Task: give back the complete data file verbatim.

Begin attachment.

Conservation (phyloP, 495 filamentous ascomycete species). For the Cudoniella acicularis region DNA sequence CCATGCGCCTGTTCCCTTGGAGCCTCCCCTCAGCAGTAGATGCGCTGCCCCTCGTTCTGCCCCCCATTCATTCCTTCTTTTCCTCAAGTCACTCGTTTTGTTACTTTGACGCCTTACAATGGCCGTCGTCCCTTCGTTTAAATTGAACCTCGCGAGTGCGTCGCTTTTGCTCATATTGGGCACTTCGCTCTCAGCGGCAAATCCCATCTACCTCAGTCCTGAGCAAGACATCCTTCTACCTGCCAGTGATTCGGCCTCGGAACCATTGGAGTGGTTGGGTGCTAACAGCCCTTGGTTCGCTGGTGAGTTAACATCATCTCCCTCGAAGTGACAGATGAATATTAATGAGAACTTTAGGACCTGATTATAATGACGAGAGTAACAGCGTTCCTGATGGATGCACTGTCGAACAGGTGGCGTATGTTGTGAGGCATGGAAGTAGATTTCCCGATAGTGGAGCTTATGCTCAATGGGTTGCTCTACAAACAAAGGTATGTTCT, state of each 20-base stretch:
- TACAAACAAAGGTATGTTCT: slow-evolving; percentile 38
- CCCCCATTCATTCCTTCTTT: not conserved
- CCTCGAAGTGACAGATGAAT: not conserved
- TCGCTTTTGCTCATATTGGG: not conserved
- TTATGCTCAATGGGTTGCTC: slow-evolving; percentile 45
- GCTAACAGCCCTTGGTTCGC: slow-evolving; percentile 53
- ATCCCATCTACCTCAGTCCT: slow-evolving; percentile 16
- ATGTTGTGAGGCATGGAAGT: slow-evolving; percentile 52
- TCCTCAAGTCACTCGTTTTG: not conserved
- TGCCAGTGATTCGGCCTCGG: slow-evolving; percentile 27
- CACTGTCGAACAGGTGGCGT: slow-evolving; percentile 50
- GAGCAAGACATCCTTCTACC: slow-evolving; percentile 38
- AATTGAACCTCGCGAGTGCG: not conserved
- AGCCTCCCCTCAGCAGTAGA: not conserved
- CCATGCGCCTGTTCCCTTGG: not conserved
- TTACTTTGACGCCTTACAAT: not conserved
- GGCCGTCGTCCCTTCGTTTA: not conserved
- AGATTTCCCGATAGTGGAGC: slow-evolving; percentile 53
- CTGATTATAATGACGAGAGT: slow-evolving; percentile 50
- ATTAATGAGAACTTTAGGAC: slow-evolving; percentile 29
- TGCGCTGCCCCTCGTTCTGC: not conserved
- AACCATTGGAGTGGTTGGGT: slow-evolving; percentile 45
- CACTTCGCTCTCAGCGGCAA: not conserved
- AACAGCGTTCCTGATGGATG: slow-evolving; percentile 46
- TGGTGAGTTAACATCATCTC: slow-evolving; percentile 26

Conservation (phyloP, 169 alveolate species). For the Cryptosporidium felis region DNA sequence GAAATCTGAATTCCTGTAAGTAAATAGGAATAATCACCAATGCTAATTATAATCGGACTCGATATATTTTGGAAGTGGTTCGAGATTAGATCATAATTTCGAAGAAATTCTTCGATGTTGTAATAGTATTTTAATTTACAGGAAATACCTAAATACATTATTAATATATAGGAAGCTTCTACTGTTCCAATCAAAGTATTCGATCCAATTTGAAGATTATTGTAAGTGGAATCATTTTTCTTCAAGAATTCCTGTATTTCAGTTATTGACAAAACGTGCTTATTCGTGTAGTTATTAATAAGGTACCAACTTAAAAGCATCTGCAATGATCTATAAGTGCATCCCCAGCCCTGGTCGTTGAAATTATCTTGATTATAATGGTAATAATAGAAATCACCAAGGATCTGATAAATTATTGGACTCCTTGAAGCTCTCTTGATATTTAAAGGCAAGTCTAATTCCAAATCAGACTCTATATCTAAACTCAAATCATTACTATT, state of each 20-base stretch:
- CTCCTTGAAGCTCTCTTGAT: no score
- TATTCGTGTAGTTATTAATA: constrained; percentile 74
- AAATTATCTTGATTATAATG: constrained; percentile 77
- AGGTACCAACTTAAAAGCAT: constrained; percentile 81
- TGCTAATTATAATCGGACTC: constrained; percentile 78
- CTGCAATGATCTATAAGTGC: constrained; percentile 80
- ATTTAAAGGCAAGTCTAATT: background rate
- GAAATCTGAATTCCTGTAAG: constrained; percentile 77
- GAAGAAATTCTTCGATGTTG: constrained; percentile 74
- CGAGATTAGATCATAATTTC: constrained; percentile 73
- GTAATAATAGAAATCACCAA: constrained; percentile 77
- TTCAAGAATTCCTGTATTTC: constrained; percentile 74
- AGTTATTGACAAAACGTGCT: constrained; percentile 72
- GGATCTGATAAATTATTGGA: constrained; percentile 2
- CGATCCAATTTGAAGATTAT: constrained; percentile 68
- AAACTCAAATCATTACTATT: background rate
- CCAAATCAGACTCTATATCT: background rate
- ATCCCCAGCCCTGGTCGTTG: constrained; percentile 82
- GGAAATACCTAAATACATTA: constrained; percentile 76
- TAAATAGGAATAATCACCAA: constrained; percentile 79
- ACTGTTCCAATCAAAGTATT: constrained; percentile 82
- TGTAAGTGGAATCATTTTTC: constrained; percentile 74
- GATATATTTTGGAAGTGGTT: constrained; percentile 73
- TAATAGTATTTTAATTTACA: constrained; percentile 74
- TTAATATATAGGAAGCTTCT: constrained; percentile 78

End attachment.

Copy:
Conservation (phyloP, 495 filamentous ascomycete species). For the Cudoniella acicularis region DNA sequence CCATGCGCCTGTTCCCTTGGAGCCTCCCCTCAGCAGTAGATGCGCTGCCCCTCGTTCTGCCCCCCATTCATTCCTTCTTTTCCTCAAGTCACTCGTTTTGTTACTTTGACGCCTTACAATGGCCGTCGTCCCTTCGTTTAAATTGAACCTCGCGAGTGCGTCGCTTTTGCTCATATTGGGCACTTCGCTCTCAGCGGCAAATCCCATCTACCTCAGTCCTGAGCAAGACATCCTTCTACCTGCCAGTGATTCGGCCTCGGAACCATTGGAGTGGTTGGGTGCTAACAGCCCTTGGTTCGCTGGTGAGTTAACATCATCTCCCTCGAAGTGACAGATGAATATTAATGAGAACTTTAGGACCTGATTATAATGACGAGAGTAACAGCGTTCCTGATGGATGCACTGTCGAACAGGTGGCGTATGTTGTGAGGCATGGAAGTAGATTTCCCGATAGTGGAGCTTATGCTCAATGGGTTGCTCTACAAACAAAGGTATGTTCT, state of each 20-base stretch:
- TACAAACAAAGGTATGTTCT: slow-evolving; percentile 38
- CCCCCATTCATTCCTTCTTT: not conserved
- CCTCGAAGTGACAGATGAAT: not conserved
- TCGCTTTTGCTCATATTGGG: not conserved
- TTATGCTCAATGGGTTGCTC: slow-evolving; percentile 45
- GCTAACAGCCCTTGGTTCGC: slow-evolving; percentile 53
- ATCCCATCTACCTCAGTCCT: slow-evolving; percentile 16
- ATGTTGTGAGGCATGGAAGT: slow-evolving; percentile 52
- TCCTCAAGTCACTCGTTTTG: not conserved
- TGCCAGTGATTCGGCCTCGG: slow-evolving; percentile 27
- CACTGTCGAACAGGTGGCGT: slow-evolving; percentile 50
- GAGCAAGACATCCTTCTACC: slow-evolving; percentile 38
- AATTGAACCTCGCGAGTGCG: not conserved
- AGCCTCCCCTCAGCAGTAGA: not conserved
- CCATGCGCCTGTTCCCTTGG: not conserved
- TTACTTTGACGCCTTACAAT: not conserved
- GGCCGTCGTCCCTTCGTTTA: not conserved
- AGATTTCCCGATAGTGGAGC: slow-evolving; percentile 53
- CTGATTATAATGACGAGAGT: slow-evolving; percentile 50
- ATTAATGAGAACTTTAGGAC: slow-evolving; percentile 29
- TGCGCTGCCCCTCGTTCTGC: not conserved
- AACCATTGGAGTGGTTGGGT: slow-evolving; percentile 45
- CACTTCGCTCTCAGCGGCAA: not conserved
- AACAGCGTTCCTGATGGATG: slow-evolving; percentile 46
- TGGTGAGTTAACATCATCTC: slow-evolving; percentile 26

Conservation (phyloP, 169 alveolate species). For the Cryptosporidium felis region DNA sequence GAAATCTGAATTCCTGTAAGTAAATAGGAATAATCACCAATGCTAATTATAATCGGACTCGATATATTTTGGAAGTGGTTCGAGATTAGATCATAATTTCGAAGAAATTCTTCGATGTTGTAATAGTATTTTAATTTACAGGAAATACCTAAATACATTATTAATATATAGGAAGCTTCTACTGTTCCAATCAAAGTATTCGATCCAATTTGAAGATTATTGTAAGTGGAATCATTTTTCTTCAAGAATTCCTGTATTTCAGTTATTGACAAAACGTGCTTATTCGTGTAGTTATTAATAAGGTACCAACTTAAAAGCATCTGCAATGATCTATAAGTGCATCCCCAGCCCTGGTCGTTGAAATTATCTTGATTATAATGGTAATAATAGAAATCACCAAGGATCTGATAAATTATTGGACTCCTTGAAGCTCTCTTGATATTTAAAGGCAAGTCTAATTCCAAATCAGACTCTATATCTAAACTCAAATCATTACTATT, state of each 20-base stretch:
- CTCCTTGAAGCTCTCTTGAT: no score
- TATTCGTGTAGTTATTAATA: constrained; percentile 74
- AAATTATCTTGATTATAATG: constrained; percentile 77
- AGGTACCAACTTAAAAGCAT: constrained; percentile 81
- TGCTAATTATAATCGGACTC: constrained; percentile 78
- CTGCAATGATCTATAAGTGC: constrained; percentile 80
- ATTTAAAGGCAAGTCTAATT: background rate
- GAAATCTGAATTCCTGTAAG: constrained; percentile 77
- GAAGAAATTCTTCGATGTTG: constrained; percentile 74
- CGAGATTAGATCATAATTTC: constrained; percentile 73
- GTAATAATAGAAATCACCAA: constrained; percentile 77
- TTCAAGAATTCCTGTATTTC: constrained; percentile 74
- AGTTATTGACAAAACGTGCT: constrained; percentile 72
- GGATCTGATAAATTATTGGA: constrained; percentile 2
- CGATCCAATTTGAAGATTAT: constrained; percentile 68
- AAACTCAAATCATTACTATT: background rate
- CCAAATCAGACTCTATATCT: background rate
- ATCCCCAGCCCTGGTCGTTG: constrained; percentile 82
- GGAAATACCTAAATACATTA: constrained; percentile 76
- TAAATAGGAATAATCACCAA: constrained; percentile 79
- ACTGTTCCAATCAAAGTATT: constrained; percentile 82
- TGTAAGTGGAATCATTTTTC: constrained; percentile 74
- GATATATTTTGGAAGTGGTT: constrained; percentile 73
- TAATAGTATTTTAATTTACA: constrained; percentile 74
- TTAATATATAGGAAGCTTCT: constrained; percentile 78